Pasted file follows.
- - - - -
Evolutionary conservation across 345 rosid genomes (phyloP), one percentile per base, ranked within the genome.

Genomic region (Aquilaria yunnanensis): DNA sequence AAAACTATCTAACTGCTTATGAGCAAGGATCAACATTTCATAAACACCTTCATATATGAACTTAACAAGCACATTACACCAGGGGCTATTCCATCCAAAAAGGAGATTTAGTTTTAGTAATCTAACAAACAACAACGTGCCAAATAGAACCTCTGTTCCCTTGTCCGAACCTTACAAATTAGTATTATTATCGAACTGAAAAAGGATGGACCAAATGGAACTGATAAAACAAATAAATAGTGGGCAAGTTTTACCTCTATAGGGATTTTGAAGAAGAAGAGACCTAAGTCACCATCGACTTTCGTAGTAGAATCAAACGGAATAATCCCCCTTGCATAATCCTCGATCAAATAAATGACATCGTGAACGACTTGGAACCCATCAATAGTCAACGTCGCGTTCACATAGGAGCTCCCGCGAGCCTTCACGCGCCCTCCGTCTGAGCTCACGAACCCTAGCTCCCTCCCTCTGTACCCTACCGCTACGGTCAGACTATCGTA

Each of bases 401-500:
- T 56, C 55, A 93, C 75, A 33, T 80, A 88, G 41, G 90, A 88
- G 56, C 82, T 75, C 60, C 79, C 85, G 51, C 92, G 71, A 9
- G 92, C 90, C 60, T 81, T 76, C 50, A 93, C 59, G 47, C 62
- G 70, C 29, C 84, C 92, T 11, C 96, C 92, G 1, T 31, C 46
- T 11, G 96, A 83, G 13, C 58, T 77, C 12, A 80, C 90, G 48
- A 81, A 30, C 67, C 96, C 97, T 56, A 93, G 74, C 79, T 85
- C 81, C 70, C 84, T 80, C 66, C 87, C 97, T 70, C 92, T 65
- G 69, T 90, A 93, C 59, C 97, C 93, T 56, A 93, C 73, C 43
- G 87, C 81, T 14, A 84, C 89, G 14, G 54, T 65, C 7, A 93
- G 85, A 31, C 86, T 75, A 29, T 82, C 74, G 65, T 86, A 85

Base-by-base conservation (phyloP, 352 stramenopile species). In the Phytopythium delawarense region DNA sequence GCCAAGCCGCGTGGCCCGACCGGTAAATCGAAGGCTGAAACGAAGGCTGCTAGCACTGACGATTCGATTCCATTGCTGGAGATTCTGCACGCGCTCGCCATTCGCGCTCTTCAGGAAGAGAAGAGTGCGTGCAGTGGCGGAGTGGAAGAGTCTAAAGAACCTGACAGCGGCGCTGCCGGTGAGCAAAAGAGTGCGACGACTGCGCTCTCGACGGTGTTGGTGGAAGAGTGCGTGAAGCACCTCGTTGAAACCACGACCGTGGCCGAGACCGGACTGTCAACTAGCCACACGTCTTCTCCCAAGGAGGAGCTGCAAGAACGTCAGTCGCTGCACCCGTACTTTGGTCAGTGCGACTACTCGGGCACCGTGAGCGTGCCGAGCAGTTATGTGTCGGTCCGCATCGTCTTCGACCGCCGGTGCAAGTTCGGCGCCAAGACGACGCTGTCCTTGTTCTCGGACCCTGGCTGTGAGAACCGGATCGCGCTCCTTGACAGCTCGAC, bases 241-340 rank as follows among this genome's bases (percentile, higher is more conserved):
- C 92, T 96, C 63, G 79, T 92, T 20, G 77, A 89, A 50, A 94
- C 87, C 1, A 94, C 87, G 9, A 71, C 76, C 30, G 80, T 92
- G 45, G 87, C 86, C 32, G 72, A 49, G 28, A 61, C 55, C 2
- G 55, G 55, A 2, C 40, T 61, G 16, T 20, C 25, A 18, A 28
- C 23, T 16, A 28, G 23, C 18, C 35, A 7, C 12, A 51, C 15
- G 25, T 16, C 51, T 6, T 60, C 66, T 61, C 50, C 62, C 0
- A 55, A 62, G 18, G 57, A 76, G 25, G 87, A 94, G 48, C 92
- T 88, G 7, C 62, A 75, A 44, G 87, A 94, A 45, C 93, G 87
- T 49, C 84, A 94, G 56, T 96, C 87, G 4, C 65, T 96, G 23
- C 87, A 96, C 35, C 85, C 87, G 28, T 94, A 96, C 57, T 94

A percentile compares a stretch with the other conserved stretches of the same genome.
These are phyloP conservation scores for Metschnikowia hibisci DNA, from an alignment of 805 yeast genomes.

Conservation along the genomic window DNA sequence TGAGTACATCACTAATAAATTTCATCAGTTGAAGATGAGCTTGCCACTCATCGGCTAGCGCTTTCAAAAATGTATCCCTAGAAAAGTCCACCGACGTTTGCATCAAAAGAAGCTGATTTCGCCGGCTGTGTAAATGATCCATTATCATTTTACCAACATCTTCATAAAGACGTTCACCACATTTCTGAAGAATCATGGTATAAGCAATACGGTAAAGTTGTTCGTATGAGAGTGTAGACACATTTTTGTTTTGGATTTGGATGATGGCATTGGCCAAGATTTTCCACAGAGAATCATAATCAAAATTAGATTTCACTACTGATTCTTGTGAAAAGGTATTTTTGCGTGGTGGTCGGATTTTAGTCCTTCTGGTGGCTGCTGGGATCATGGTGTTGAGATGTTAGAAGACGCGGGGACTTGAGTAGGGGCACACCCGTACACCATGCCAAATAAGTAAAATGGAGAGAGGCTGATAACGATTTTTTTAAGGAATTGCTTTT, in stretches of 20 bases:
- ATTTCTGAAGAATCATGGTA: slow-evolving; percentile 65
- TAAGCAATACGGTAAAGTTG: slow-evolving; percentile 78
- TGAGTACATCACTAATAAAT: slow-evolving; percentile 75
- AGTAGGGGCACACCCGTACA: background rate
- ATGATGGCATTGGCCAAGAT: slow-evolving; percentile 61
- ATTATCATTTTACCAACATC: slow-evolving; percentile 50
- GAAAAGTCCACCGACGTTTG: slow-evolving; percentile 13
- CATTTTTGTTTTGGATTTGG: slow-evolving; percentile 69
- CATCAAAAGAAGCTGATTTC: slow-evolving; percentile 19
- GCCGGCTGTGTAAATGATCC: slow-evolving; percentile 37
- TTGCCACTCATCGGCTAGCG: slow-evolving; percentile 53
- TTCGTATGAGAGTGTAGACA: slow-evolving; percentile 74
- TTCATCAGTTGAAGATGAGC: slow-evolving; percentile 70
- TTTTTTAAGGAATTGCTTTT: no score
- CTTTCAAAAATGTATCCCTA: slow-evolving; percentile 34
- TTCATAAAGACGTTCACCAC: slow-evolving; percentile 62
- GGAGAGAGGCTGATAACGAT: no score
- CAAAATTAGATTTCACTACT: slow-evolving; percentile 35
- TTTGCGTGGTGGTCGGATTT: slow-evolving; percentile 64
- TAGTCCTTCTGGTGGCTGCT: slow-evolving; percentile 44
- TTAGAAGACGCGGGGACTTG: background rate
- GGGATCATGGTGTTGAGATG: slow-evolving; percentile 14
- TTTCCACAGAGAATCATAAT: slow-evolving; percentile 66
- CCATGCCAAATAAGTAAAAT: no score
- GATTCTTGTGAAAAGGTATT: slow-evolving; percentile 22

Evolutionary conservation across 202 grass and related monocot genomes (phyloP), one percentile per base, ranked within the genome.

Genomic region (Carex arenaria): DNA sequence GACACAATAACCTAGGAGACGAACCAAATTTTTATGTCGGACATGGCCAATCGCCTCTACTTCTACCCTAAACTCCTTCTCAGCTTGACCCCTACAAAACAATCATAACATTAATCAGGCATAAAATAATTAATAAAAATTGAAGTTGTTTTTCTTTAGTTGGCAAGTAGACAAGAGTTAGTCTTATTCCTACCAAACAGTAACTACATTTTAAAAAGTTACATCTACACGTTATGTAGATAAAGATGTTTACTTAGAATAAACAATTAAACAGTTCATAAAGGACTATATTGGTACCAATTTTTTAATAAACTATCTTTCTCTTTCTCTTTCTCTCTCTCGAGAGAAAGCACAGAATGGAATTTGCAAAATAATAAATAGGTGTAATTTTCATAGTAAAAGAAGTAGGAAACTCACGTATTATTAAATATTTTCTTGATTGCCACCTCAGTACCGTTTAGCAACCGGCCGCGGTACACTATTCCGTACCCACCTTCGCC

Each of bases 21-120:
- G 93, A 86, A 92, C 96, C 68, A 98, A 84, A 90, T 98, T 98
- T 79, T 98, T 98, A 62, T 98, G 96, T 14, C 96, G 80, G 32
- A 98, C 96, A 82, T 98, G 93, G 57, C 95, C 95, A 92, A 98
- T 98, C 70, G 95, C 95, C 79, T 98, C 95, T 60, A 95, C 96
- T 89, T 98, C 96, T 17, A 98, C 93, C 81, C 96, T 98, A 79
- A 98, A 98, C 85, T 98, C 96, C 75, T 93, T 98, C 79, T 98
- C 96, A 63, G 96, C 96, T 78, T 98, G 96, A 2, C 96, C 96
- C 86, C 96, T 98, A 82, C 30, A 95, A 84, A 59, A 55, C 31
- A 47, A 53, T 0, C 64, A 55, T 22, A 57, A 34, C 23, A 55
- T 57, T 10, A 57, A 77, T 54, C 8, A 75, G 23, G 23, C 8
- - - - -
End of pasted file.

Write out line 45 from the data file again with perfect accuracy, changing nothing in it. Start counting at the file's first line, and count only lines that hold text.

- CAAAATTAGATTTCACTACT: slow-evolving; percentile 35